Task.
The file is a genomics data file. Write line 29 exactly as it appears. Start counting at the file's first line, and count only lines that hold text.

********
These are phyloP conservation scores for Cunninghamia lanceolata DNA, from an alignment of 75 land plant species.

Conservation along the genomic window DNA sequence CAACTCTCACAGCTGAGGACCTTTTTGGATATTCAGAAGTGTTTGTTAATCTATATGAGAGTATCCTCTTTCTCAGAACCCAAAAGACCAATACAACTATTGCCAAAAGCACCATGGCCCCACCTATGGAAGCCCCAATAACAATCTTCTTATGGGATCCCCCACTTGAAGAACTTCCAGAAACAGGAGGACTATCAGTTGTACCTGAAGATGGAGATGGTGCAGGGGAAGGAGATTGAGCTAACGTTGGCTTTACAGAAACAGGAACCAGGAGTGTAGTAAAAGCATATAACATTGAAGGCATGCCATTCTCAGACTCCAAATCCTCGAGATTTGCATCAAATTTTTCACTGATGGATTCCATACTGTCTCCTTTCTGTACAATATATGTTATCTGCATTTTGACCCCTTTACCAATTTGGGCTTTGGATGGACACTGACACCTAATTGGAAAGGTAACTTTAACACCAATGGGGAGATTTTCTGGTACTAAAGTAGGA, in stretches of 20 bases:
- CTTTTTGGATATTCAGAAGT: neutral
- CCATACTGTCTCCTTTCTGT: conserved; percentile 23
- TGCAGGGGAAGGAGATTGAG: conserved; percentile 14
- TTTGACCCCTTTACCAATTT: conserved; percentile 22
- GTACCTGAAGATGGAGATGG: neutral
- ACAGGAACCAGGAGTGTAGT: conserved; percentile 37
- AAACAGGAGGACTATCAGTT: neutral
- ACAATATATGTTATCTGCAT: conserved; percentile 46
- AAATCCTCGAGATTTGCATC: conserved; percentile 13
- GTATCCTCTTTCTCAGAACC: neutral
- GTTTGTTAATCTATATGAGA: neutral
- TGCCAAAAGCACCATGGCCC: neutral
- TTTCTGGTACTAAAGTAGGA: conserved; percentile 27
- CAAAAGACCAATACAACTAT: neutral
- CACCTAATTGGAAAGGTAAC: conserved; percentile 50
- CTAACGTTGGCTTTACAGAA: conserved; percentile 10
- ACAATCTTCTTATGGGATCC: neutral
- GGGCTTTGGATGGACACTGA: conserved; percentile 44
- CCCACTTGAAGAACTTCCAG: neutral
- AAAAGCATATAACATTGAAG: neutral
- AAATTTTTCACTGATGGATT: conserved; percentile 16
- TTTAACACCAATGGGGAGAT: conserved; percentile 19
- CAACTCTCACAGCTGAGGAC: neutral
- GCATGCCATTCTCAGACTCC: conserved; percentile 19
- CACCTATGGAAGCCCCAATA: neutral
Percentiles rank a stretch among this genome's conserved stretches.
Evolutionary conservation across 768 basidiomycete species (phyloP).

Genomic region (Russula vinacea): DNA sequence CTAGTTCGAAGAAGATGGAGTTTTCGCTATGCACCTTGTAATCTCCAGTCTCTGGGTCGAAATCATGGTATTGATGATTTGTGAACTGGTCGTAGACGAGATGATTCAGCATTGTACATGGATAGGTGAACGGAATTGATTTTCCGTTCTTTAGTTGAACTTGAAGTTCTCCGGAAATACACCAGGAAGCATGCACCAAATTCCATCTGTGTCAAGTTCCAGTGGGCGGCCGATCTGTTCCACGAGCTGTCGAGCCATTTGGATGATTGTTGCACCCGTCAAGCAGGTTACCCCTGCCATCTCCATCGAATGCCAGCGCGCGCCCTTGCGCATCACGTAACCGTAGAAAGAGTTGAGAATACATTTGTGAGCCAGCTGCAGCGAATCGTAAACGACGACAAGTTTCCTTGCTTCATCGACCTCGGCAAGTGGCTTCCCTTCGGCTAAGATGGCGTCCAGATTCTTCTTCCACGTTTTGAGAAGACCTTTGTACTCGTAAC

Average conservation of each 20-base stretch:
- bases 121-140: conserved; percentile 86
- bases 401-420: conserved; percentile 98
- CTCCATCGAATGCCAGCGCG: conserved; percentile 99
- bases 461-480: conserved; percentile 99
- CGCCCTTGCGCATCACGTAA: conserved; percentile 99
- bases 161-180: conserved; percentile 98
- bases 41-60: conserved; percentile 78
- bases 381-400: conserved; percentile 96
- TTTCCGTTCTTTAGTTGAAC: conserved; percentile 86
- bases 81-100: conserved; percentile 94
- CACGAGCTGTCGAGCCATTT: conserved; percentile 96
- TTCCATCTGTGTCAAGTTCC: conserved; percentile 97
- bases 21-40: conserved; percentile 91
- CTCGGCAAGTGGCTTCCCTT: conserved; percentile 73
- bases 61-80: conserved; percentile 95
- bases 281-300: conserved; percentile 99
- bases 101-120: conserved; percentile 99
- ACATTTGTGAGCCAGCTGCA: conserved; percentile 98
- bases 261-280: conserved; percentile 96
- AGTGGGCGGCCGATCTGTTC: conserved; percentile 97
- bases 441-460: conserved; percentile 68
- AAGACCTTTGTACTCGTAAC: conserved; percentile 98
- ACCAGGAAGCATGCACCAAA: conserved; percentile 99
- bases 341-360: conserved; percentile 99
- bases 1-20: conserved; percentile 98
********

Evolutionary conservation across 768 basidiomycete species (phyloP).